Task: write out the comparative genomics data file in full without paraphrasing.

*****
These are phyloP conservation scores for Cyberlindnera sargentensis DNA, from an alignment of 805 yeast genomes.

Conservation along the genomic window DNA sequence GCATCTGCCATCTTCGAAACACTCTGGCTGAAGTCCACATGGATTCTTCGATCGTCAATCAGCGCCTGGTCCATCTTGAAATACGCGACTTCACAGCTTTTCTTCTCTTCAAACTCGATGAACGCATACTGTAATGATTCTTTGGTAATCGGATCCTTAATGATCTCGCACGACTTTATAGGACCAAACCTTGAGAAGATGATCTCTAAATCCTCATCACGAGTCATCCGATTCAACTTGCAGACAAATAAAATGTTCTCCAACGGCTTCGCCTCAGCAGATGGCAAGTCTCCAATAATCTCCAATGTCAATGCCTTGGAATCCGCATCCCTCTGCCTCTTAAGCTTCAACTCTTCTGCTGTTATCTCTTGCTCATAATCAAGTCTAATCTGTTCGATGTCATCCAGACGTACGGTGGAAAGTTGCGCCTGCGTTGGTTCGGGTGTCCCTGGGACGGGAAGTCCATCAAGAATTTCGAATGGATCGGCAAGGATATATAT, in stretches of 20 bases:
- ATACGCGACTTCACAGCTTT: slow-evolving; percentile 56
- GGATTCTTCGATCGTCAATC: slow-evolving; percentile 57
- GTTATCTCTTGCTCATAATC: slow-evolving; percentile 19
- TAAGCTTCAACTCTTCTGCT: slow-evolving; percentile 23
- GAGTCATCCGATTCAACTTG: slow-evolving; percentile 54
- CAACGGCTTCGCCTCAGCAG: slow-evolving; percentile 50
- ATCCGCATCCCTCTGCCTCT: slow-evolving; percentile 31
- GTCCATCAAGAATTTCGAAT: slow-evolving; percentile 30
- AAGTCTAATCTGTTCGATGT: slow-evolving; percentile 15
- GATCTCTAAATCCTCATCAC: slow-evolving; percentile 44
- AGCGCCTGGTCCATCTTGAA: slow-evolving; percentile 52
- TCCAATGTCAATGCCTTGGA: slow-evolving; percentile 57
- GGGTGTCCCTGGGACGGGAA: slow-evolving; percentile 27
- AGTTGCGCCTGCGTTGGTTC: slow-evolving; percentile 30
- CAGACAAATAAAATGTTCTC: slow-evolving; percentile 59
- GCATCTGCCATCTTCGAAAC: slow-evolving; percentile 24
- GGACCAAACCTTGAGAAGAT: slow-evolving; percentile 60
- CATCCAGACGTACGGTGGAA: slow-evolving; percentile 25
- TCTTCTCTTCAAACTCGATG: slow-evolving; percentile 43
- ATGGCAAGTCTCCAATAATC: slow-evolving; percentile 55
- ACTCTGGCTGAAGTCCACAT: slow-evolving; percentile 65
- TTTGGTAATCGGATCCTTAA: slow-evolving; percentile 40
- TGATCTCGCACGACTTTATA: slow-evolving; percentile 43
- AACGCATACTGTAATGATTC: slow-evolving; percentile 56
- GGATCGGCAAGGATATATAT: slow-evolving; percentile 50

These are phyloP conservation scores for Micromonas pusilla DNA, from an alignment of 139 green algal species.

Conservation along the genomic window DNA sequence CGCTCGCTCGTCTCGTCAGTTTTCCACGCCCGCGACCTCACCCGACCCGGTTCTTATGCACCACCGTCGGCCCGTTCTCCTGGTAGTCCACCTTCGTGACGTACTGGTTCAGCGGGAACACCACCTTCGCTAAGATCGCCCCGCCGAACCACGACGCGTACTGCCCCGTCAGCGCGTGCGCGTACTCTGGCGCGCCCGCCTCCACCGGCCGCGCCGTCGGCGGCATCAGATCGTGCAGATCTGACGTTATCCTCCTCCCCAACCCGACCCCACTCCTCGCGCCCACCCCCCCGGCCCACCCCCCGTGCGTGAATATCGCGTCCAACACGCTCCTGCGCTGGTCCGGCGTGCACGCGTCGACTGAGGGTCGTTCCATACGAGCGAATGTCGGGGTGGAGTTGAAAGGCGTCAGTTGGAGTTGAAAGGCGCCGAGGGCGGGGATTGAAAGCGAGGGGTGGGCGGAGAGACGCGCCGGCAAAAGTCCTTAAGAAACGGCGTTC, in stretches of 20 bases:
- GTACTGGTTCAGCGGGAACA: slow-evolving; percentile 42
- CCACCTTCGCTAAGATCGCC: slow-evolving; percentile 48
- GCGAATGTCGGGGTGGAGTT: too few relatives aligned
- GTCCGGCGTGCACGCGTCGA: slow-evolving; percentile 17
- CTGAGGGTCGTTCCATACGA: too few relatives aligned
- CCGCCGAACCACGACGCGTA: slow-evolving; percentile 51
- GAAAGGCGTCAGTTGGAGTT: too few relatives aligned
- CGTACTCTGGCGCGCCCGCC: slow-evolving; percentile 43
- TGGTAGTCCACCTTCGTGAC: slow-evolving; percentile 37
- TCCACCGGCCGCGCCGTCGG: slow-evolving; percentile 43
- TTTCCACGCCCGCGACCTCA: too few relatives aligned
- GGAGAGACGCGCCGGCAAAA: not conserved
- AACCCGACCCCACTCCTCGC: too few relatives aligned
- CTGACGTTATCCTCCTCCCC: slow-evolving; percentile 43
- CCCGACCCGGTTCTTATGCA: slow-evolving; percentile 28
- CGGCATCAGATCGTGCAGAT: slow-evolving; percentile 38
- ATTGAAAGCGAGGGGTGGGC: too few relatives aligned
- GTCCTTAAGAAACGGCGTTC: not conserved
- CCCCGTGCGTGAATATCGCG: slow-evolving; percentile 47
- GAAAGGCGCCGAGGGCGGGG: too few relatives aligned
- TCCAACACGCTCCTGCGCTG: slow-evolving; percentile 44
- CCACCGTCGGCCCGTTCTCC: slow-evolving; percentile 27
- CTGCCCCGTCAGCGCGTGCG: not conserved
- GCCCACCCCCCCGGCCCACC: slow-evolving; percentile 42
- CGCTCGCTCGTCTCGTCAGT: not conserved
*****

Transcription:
These are phyloP conservation scores for Cyberlindnera sargentensis DNA, from an alignment of 805 yeast genomes.

Conservation along the genomic window DNA sequence GCATCTGCCATCTTCGAAACACTCTGGCTGAAGTCCACATGGATTCTTCGATCGTCAATCAGCGCCTGGTCCATCTTGAAATACGCGACTTCACAGCTTTTCTTCTCTTCAAACTCGATGAACGCATACTGTAATGATTCTTTGGTAATCGGATCCTTAATGATCTCGCACGACTTTATAGGACCAAACCTTGAGAAGATGATCTCTAAATCCTCATCACGAGTCATCCGATTCAACTTGCAGACAAATAAAATGTTCTCCAACGGCTTCGCCTCAGCAGATGGCAAGTCTCCAATAATCTCCAATGTCAATGCCTTGGAATCCGCATCCCTCTGCCTCTTAAGCTTCAACTCTTCTGCTGTTATCTCTTGCTCATAATCAAGTCTAATCTGTTCGATGTCATCCAGACGTACGGTGGAAAGTTGCGCCTGCGTTGGTTCGGGTGTCCCTGGGACGGGAAGTCCATCAAGAATTTCGAATGGATCGGCAAGGATATATAT, in stretches of 20 bases:
- ATACGCGACTTCACAGCTTT: slow-evolving; percentile 56
- GGATTCTTCGATCGTCAATC: slow-evolving; percentile 57
- GTTATCTCTTGCTCATAATC: slow-evolving; percentile 19
- TAAGCTTCAACTCTTCTGCT: slow-evolving; percentile 23
- GAGTCATCCGATTCAACTTG: slow-evolving; percentile 54
- CAACGGCTTCGCCTCAGCAG: slow-evolving; percentile 50
- ATCCGCATCCCTCTGCCTCT: slow-evolving; percentile 31
- GTCCATCAAGAATTTCGAAT: slow-evolving; percentile 30
- AAGTCTAATCTGTTCGATGT: slow-evolving; percentile 15
- GATCTCTAAATCCTCATCAC: slow-evolving; percentile 44
- AGCGCCTGGTCCATCTTGAA: slow-evolving; percentile 52
- TCCAATGTCAATGCCTTGGA: slow-evolving; percentile 57
- GGGTGTCCCTGGGACGGGAA: slow-evolving; percentile 27
- AGTTGCGCCTGCGTTGGTTC: slow-evolving; percentile 30
- CAGACAAATAAAATGTTCTC: slow-evolving; percentile 59
- GCATCTGCCATCTTCGAAAC: slow-evolving; percentile 24
- GGACCAAACCTTGAGAAGAT: slow-evolving; percentile 60
- CATCCAGACGTACGGTGGAA: slow-evolving; percentile 25
- TCTTCTCTTCAAACTCGATG: slow-evolving; percentile 43
- ATGGCAAGTCTCCAATAATC: slow-evolving; percentile 55
- ACTCTGGCTGAAGTCCACAT: slow-evolving; percentile 65
- TTTGGTAATCGGATCCTTAA: slow-evolving; percentile 40
- TGATCTCGCACGACTTTATA: slow-evolving; percentile 43
- AACGCATACTGTAATGATTC: slow-evolving; percentile 56
- GGATCGGCAAGGATATATAT: slow-evolving; percentile 50

These are phyloP conservation scores for Micromonas pusilla DNA, from an alignment of 139 green algal species.

Conservation along the genomic window DNA sequence CGCTCGCTCGTCTCGTCAGTTTTCCACGCCCGCGACCTCACCCGACCCGGTTCTTATGCACCACCGTCGGCCCGTTCTCCTGGTAGTCCACCTTCGTGACGTACTGGTTCAGCGGGAACACCACCTTCGCTAAGATCGCCCCGCCGAACCACGACGCGTACTGCCCCGTCAGCGCGTGCGCGTACTCTGGCGCGCCCGCCTCCACCGGCCGCGCCGTCGGCGGCATCAGATCGTGCAGATCTGACGTTATCCTCCTCCCCAACCCGACCCCACTCCTCGCGCCCACCCCCCCGGCCCACCCCCCGTGCGTGAATATCGCGTCCAACACGCTCCTGCGCTGGTCCGGCGTGCACGCGTCGACTGAGGGTCGTTCCATACGAGCGAATGTCGGGGTGGAGTTGAAAGGCGTCAGTTGGAGTTGAAAGGCGCCGAGGGCGGGGATTGAAAGCGAGGGGTGGGCGGAGAGACGCGCCGGCAAAAGTCCTTAAGAAACGGCGTTC, in stretches of 20 bases:
- GTACTGGTTCAGCGGGAACA: slow-evolving; percentile 42
- CCACCTTCGCTAAGATCGCC: slow-evolving; percentile 48
- GCGAATGTCGGGGTGGAGTT: too few relatives aligned
- GTCCGGCGTGCACGCGTCGA: slow-evolving; percentile 17
- CTGAGGGTCGTTCCATACGA: too few relatives aligned
- CCGCCGAACCACGACGCGTA: slow-evolving; percentile 51
- GAAAGGCGTCAGTTGGAGTT: too few relatives aligned
- CGTACTCTGGCGCGCCCGCC: slow-evolving; percentile 43
- TGGTAGTCCACCTTCGTGAC: slow-evolving; percentile 37
- TCCACCGGCCGCGCCGTCGG: slow-evolving; percentile 43
- TTTCCACGCCCGCGACCTCA: too few relatives aligned
- GGAGAGACGCGCCGGCAAAA: not conserved
- AACCCGACCCCACTCCTCGC: too few relatives aligned
- CTGACGTTATCCTCCTCCCC: slow-evolving; percentile 43
- CCCGACCCGGTTCTTATGCA: slow-evolving; percentile 28
- CGGCATCAGATCGTGCAGAT: slow-evolving; percentile 38
- ATTGAAAGCGAGGGGTGGGC: too few relatives aligned
- GTCCTTAAGAAACGGCGTTC: not conserved
- CCCCGTGCGTGAATATCGCG: slow-evolving; percentile 47
- GAAAGGCGCCGAGGGCGGGG: too few relatives aligned
- TCCAACACGCTCCTGCGCTG: slow-evolving; percentile 44
- CCACCGTCGGCCCGTTCTCC: slow-evolving; percentile 27
- CTGCCCCGTCAGCGCGTGCG: not conserved
- GCCCACCCCCCCGGCCCACC: slow-evolving; percentile 42
- CGCTCGCTCGTCTCGTCAGT: not conserved